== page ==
A skills gap in school leavers, Gay History Month, and why our schools are a force for social cohesion
The funding gap in British education is getting worse, it seems, with a recent announcement that almost 1,000 local authority schools and over 100 academy trusts are now in debt. Heads and teachers have long been complaining about funding issues, with schools warning they will need to lay off staff or cut hours if something isn’t done soon, as budgets fail to keep up with rising costs. This comes after the heads of West Sussex schools recently wrote a letter to the government saying they’re in a ‘dire financial position’, and Lib Dem leader Tim Farron has called the funding crisis a ‘national scandal’. General secretary of the National Union of Teachers Kevin Courtney called on the government to provide ‘immediate additional funding’, continuing ‘School budgets are being cut to the bone… We estimate that 92% of schools in England could face real terms budget cuts over the next four years.’
Labour leader Jeremy Corbyn announced he believes that Gay History Month should be introduced in schools, as there is currently no obligation for schools to include LGBT history or issues on the curriculum. Corbyn pledged that a Labour government would include LGBT rights, history and important figures on the national curriculum, going as far as saying it should simply be part of the core curriculum, of literature and history, and not treated as something separate. Sidonie Bertrand-Shelton, Programmers Manager for LGBT charity Stonewall, said it would be fantastic for more schools to mark LGBT History month, but believes first ‘we must see age-appropriate compulsory and inclusive Sex and Relationships Education (SRE) in schools, so that all pupils can make safe and informed decisions about their relationships and wellbeing. So while a month is a great start, we’re working towards an inclusive curriculum where everyone is free to be themselves.’
A survey by the Chartered Institute of Management Accountants reveals that 80% of school leavers ‘lack essential business skills’, including numeracy. 80% of school leavers require ‘significant training’ before they are fit to work, according to 4000 finance professionals who were questioned – up from 75% last year. The top areas of weakness were people skills, business skills and technical skills. 90% of the respondents identified the skills gap in new employees as increasing their workload, while 66% said it had increased staff stress levels, and 44% believe it caused a drop in departmental performance. One reason suggested for this drop in standards, leaving students ill-equipped, is the frequency of government changes and new ideas over the last few years, many of which have been either ill-conceived, or not properly carried through.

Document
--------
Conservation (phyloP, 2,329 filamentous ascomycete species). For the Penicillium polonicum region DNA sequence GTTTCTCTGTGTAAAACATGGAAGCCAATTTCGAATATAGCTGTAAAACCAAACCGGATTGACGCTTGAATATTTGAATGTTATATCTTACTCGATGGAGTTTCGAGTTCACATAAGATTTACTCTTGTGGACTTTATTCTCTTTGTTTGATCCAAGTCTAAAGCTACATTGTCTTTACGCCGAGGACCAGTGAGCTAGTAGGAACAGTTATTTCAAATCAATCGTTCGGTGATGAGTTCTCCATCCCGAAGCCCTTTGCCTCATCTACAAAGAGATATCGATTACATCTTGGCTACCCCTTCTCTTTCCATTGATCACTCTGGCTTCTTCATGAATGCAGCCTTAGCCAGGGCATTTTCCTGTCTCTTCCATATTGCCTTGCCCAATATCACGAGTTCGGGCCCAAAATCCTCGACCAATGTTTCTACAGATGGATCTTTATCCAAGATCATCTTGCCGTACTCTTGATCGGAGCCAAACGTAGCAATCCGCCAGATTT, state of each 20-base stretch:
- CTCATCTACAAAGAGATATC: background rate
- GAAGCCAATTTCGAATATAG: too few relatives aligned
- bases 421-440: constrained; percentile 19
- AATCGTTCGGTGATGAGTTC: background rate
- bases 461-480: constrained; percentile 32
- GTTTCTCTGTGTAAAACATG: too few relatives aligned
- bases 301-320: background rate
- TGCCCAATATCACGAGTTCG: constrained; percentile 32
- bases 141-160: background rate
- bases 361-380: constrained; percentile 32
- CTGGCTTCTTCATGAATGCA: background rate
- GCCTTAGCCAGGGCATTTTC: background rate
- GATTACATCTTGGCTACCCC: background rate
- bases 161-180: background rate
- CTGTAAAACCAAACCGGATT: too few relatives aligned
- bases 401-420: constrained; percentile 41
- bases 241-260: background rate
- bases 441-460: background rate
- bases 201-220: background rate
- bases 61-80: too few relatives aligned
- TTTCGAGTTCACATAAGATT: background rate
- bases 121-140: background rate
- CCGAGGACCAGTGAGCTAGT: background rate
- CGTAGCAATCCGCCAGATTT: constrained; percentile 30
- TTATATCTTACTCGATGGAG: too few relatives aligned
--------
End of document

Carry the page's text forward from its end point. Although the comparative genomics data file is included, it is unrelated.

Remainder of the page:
A shortage of qualified nursery school teachers in the UK has left a quarter of a million children at risk of falling behind their peers in early educational development, which could impact their future prospects into adulthood. A Save The Children report says an extra 10,000 trained early years staff are required if all children are to reach their potential, and not fall behind by the time they reach school, compared to children with a qualified nursery teacher. A combination of low pay and few promotion opportunities has caused a huge drop off in the number of people applying for nursery teaching roles, the charity claims.
Ofsted head Sir Michael Wilshaw believes that UK schools are ‘great forces for social cohesion’ in a way that he believes is not the case in other European countries. He identified the UK as being unique, as a country where children of immigrants tend to do better at school than those of non-immigrants, stressing that ‘Our schools are remarkable escalators of opportunity,’ unlike those in Germany, Italy, France, Finland and Switzerland. ‘Whatever cultural tensions exist outside school… All children are taught equally,’ he continued ‘Schools are the places where communities integrate. Schools provide the glue that helps hold our society together’. Wilshaw also announced that, for all their problems, British schools have ‘improved immeasurably’ over the last few decades, but warned a return to the grammar school system would be a ‘monumental mistake’
And finally… Sarah Champion, the Labour MP for Rotherham, the town at at the centre of a widespread child abuse scandal, believes that age-appropriate sex education should be taught to children as young as five. This will also help at risk children identify potentially abusive relationships, and give children the knowledge to challenge and contextualise material they may encounter online or in the media.
For more information on this week’s stories:
Jeremy Corbyn promotes LGBT issues and Gay History Month – Independent
Labour MP – sex education must start younger – Guardian
By David Bard
David is a Minerva Pro Tutor who specialises in humanities subjects at A Level and is a trained expert in the 7 + and 11 + exams. Outside of tutoring, David writes blogs about creative writing and everything that’s trending in education.